Review: “The First Noble Truth” by C. Lynn Murphy

“The First Noble Truth” by C. Lynn Murphy

Available from: Amazon
Released on: 25 July 2014
I received this book free in exchange for an honest review.

Description: “Just as the wind, blowing back and forth
Controls the movement of a piece of cotton,
So shall I be controlled by joy,
And in this way accomplish everything.”
-Shantideva

Machiko Yamamoto pulls out her hair, picks at her skin, and triple checks the locks to the house behind the school where she works. When a foreigner moves into a neighboring thatched roof cottage, she quickly falls in love with the quiet woman with the mangled hand.

Krista Black does not mind the weekly visits from the local English teacher. The scarred woman seems harmless, but she always wants to talk about travel and language and why Krista has come to the remote, Japanese village. Krista avoids her questions. She has seen much of the world, and she knows what it does to fragile people. Machiko may want to know her, but she could never understand her.

Set in Kyoto, New England, Africa and Kathmandu, THE FIRST NOBLE TRUTH is a story of redemption, interwoven between two protagonists, across two cultures. It peers beneath the comfort of expected storytelling to investigate the dualities of suffering and joy, religion and sex, and cruelty and kindness.

Review: I was about a quarter of the way through this book when I realized that I had no idea what was going on, or where the book was going; yet only a moment later, I knew that I didn’t care that I didn’t know. Some books feel kind of pointless and I’m disappointed. Some books feel without point, but that’s only because they meander through their prose.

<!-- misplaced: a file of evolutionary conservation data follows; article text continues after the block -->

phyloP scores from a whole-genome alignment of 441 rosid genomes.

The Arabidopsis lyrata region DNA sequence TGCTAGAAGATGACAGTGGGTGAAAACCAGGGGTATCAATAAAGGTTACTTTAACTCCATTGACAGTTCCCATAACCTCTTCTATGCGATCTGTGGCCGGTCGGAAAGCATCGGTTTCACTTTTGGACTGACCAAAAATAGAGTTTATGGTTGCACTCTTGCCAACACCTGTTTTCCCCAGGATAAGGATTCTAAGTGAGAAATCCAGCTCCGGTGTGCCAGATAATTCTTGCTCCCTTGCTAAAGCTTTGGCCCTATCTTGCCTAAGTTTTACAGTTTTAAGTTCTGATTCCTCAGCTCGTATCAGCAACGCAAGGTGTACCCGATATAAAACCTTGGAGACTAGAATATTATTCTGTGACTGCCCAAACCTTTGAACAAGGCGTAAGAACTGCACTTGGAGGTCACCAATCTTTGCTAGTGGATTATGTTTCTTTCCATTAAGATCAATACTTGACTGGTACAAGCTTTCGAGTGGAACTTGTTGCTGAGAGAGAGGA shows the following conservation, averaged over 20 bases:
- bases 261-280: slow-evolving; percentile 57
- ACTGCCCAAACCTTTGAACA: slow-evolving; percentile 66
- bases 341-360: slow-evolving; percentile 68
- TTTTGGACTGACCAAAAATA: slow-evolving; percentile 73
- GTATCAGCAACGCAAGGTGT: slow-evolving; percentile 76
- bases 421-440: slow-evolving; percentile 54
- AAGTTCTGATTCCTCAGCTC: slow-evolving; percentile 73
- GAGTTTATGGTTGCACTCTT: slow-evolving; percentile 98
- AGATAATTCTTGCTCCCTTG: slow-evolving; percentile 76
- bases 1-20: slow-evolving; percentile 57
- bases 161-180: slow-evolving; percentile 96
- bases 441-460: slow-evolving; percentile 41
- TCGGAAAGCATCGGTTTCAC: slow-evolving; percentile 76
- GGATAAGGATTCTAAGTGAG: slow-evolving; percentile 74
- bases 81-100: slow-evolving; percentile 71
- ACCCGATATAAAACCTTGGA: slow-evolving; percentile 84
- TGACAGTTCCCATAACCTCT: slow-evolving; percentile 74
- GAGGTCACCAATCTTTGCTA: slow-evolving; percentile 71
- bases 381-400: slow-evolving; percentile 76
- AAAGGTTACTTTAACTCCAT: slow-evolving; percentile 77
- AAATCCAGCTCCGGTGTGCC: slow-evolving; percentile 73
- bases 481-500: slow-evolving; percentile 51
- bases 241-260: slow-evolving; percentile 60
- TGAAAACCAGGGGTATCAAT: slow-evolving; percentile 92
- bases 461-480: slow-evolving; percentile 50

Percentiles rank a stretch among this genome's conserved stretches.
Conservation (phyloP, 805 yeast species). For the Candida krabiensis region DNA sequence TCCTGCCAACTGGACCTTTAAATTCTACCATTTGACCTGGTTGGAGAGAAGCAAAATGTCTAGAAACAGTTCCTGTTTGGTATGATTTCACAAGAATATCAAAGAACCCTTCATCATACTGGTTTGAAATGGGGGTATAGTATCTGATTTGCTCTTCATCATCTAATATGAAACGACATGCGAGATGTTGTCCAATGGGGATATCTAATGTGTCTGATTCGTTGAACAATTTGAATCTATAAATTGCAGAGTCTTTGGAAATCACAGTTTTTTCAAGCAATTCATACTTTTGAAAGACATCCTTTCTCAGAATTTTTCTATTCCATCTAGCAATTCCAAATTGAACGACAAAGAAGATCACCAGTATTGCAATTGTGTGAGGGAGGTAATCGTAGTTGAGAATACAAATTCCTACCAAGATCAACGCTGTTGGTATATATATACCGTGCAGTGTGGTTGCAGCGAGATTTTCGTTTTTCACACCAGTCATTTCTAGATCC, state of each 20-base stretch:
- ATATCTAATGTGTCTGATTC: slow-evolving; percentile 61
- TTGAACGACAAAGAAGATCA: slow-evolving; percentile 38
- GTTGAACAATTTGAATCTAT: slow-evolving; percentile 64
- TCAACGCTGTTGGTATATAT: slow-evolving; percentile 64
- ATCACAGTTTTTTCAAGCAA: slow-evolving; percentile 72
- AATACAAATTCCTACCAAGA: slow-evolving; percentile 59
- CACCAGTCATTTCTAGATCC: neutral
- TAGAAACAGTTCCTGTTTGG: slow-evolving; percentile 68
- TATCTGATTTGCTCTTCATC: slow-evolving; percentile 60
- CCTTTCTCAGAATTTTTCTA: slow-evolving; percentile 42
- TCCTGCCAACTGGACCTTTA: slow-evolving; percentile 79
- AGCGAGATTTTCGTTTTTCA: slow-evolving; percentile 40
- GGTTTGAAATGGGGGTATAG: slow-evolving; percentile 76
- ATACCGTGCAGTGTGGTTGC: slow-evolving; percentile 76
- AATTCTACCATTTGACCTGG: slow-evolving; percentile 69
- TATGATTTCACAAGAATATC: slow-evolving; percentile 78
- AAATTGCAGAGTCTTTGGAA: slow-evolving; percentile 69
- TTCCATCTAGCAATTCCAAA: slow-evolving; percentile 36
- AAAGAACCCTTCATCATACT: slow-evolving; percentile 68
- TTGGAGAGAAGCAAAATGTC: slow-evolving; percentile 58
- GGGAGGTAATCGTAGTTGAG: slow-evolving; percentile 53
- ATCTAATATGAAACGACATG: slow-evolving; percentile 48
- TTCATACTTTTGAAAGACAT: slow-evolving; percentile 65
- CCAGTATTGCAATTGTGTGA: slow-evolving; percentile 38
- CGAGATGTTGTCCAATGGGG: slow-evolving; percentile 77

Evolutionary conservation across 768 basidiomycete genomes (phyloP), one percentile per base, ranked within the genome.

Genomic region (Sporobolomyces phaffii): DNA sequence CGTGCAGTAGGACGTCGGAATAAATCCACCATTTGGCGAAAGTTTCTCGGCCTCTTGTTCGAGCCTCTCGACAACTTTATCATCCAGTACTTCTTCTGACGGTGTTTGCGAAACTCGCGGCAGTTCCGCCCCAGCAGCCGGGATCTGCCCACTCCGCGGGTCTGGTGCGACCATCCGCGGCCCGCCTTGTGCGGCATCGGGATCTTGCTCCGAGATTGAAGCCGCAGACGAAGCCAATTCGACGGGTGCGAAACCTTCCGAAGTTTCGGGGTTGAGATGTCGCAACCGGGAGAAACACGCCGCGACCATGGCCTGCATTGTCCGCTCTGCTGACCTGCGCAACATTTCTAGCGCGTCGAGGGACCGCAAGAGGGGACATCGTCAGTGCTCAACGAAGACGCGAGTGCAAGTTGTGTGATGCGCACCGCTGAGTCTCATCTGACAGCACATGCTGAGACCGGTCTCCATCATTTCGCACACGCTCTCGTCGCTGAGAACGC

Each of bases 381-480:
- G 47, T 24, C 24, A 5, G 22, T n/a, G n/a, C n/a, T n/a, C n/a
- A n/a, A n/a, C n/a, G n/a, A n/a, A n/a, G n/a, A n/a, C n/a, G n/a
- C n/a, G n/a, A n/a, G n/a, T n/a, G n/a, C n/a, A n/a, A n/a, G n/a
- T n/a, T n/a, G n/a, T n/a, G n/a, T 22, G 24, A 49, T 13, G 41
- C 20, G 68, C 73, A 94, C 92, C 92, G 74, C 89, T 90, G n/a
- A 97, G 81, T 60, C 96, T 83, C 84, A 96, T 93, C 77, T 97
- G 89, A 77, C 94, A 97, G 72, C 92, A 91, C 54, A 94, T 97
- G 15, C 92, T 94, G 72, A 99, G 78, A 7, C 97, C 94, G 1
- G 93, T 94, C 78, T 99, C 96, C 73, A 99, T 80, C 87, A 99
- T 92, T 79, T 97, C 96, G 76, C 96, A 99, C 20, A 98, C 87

This book was the latter, but it worked. It was addictively lyrical, and I just could not stop reading, even when I felt clueless.

Much of this book had an undercurrent of sorrow and it brought in many “harsh realities,” I’ll call them, but very subtly done. Through out, though, the sadness was mixed with enough streams of light that it didn’t drag you down. It just pulled you into the characters more, as you wondered about them and with them. Enough to bring hope along with it. And our two main characters were an interesting counter-balance to each other in terms of the sorrow and hope.

I’ll also note that Michiko’s troubles are of an interesting sort, in that it’s not something you expect to be chosen for a character. I know enough about the disorder from a non-fiction perspective, but it surprised me in fiction. Yet it worked, and added an intriguing layer.

This book entirely gripped me, but quietly. Like hands snatching my lapels but then smoothing down the wrinkles made. 5 Fireballs.

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